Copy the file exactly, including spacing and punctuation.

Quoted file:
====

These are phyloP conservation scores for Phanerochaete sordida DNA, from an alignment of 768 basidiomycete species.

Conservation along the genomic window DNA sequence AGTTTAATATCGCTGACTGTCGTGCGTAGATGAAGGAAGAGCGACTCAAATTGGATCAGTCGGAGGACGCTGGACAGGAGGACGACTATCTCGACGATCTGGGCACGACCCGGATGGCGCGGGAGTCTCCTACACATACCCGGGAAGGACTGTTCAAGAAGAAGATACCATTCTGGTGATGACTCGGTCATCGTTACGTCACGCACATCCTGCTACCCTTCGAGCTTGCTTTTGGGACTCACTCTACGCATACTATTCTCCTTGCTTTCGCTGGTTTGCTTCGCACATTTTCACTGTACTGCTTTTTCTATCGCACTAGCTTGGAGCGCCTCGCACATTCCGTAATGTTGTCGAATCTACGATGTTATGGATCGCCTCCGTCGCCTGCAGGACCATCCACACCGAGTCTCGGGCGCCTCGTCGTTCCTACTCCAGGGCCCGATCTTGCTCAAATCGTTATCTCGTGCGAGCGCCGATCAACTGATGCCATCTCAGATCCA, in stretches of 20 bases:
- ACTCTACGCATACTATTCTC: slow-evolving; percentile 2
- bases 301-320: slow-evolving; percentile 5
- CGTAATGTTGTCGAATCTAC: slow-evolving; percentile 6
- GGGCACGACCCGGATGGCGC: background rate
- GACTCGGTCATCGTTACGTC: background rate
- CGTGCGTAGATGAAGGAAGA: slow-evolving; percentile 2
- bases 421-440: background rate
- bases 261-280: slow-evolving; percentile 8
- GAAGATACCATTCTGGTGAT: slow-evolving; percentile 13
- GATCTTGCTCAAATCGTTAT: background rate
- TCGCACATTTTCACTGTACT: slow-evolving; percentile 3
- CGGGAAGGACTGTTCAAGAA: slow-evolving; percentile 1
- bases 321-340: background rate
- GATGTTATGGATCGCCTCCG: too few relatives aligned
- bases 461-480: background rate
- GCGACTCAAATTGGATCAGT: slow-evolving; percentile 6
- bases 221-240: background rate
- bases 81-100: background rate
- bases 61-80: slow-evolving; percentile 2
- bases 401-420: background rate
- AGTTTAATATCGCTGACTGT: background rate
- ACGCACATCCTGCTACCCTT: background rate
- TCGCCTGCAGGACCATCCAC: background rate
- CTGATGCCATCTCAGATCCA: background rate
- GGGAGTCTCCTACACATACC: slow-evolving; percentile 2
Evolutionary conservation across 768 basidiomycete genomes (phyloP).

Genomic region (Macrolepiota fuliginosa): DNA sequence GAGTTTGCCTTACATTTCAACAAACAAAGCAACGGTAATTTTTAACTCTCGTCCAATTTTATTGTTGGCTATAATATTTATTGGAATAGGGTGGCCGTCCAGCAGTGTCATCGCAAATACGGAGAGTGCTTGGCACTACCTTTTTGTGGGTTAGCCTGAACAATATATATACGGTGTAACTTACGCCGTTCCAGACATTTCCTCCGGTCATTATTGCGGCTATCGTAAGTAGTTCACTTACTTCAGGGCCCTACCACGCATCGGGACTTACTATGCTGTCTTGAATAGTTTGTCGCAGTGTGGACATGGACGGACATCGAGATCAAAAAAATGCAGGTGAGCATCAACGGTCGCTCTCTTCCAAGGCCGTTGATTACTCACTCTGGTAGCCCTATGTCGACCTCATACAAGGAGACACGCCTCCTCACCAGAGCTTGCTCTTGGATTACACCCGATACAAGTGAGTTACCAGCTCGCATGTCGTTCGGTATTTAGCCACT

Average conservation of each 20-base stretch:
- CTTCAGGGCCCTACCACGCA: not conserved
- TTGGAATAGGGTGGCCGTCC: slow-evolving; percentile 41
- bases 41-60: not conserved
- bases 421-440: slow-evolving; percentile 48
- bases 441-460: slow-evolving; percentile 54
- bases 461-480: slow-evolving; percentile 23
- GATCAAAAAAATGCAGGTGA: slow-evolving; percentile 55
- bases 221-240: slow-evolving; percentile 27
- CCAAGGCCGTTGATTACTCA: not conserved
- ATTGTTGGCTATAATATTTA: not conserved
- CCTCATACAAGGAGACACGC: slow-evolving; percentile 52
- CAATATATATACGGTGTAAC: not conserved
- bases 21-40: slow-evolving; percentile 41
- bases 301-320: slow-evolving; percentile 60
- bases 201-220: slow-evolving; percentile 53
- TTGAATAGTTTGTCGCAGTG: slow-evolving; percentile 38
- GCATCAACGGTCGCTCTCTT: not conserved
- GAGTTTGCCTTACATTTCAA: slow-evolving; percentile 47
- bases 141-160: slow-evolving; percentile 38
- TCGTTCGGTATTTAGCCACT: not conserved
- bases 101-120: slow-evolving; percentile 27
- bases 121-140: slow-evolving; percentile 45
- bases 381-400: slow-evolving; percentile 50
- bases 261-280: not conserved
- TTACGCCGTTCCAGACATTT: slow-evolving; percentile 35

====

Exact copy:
These are phyloP conservation scores for Phanerochaete sordida DNA, from an alignment of 768 basidiomycete species.

Conservation along the genomic window DNA sequence AGTTTAATATCGCTGACTGTCGTGCGTAGATGAAGGAAGAGCGACTCAAATTGGATCAGTCGGAGGACGCTGGACAGGAGGACGACTATCTCGACGATCTGGGCACGACCCGGATGGCGCGGGAGTCTCCTACACATACCCGGGAAGGACTGTTCAAGAAGAAGATACCATTCTGGTGATGACTCGGTCATCGTTACGTCACGCACATCCTGCTACCCTTCGAGCTTGCTTTTGGGACTCACTCTACGCATACTATTCTCCTTGCTTTCGCTGGTTTGCTTCGCACATTTTCACTGTACTGCTTTTTCTATCGCACTAGCTTGGAGCGCCTCGCACATTCCGTAATGTTGTCGAATCTACGATGTTATGGATCGCCTCCGTCGCCTGCAGGACCATCCACACCGAGTCTCGGGCGCCTCGTCGTTCCTACTCCAGGGCCCGATCTTGCTCAAATCGTTATCTCGTGCGAGCGCCGATCAACTGATGCCATCTCAGATCCA, in stretches of 20 bases:
- ACTCTACGCATACTATTCTC: slow-evolving; percentile 2
- bases 301-320: slow-evolving; percentile 5
- CGTAATGTTGTCGAATCTAC: slow-evolving; percentile 6
- GGGCACGACCCGGATGGCGC: background rate
- GACTCGGTCATCGTTACGTC: background rate
- CGTGCGTAGATGAAGGAAGA: slow-evolving; percentile 2
- bases 421-440: background rate
- bases 261-280: slow-evolving; percentile 8
- GAAGATACCATTCTGGTGAT: slow-evolving; percentile 13
- GATCTTGCTCAAATCGTTAT: background rate
- TCGCACATTTTCACTGTACT: slow-evolving; percentile 3
- CGGGAAGGACTGTTCAAGAA: slow-evolving; percentile 1
- bases 321-340: background rate
- GATGTTATGGATCGCCTCCG: too few relatives aligned
- bases 461-480: background rate
- GCGACTCAAATTGGATCAGT: slow-evolving; percentile 6
- bases 221-240: background rate
- bases 81-100: background rate
- bases 61-80: slow-evolving; percentile 2
- bases 401-420: background rate
- AGTTTAATATCGCTGACTGT: background rate
- ACGCACATCCTGCTACCCTT: background rate
- TCGCCTGCAGGACCATCCAC: background rate
- CTGATGCCATCTCAGATCCA: background rate
- GGGAGTCTCCTACACATACC: slow-evolving; percentile 2
Evolutionary conservation across 768 basidiomycete genomes (phyloP).

Genomic region (Macrolepiota fuliginosa): DNA sequence GAGTTTGCCTTACATTTCAACAAACAAAGCAACGGTAATTTTTAACTCTCGTCCAATTTTATTGTTGGCTATAATATTTATTGGAATAGGGTGGCCGTCCAGCAGTGTCATCGCAAATACGGAGAGTGCTTGGCACTACCTTTTTGTGGGTTAGCCTGAACAATATATATACGGTGTAACTTACGCCGTTCCAGACATTTCCTCCGGTCATTATTGCGGCTATCGTAAGTAGTTCACTTACTTCAGGGCCCTACCACGCATCGGGACTTACTATGCTGTCTTGAATAGTTTGTCGCAGTGTGGACATGGACGGACATCGAGATCAAAAAAATGCAGGTGAGCATCAACGGTCGCTCTCTTCCAAGGCCGTTGATTACTCACTCTGGTAGCCCTATGTCGACCTCATACAAGGAGACACGCCTCCTCACCAGAGCTTGCTCTTGGATTACACCCGATACAAGTGAGTTACCAGCTCGCATGTCGTTCGGTATTTAGCCACT

Average conservation of each 20-base stretch:
- CTTCAGGGCCCTACCACGCA: not conserved
- TTGGAATAGGGTGGCCGTCC: slow-evolving; percentile 41
- bases 41-60: not conserved
- bases 421-440: slow-evolving; percentile 48
- bases 441-460: slow-evolving; percentile 54
- bases 461-480: slow-evolving; percentile 23
- GATCAAAAAAATGCAGGTGA: slow-evolving; percentile 55
- bases 221-240: slow-evolving; percentile 27
- CCAAGGCCGTTGATTACTCA: not conserved
- ATTGTTGGCTATAATATTTA: not conserved
- CCTCATACAAGGAGACACGC: slow-evolving; percentile 52
- CAATATATATACGGTGTAAC: not conserved
- bases 21-40: slow-evolving; percentile 41
- bases 301-320: slow-evolving; percentile 60
- bases 201-220: slow-evolving; percentile 53
- TTGAATAGTTTGTCGCAGTG: slow-evolving; percentile 38
- GCATCAACGGTCGCTCTCTT: not conserved
- GAGTTTGCCTTACATTTCAA: slow-evolving; percentile 47
- bases 141-160: slow-evolving; percentile 38
- TCGTTCGGTATTTAGCCACT: not conserved
- bases 101-120: slow-evolving; percentile 27
- bases 121-140: slow-evolving; percentile 45
- bases 381-400: slow-evolving; percentile 50
- bases 261-280: not conserved
- TTACGCCGTTCCAGACATTT: slow-evolving; percentile 35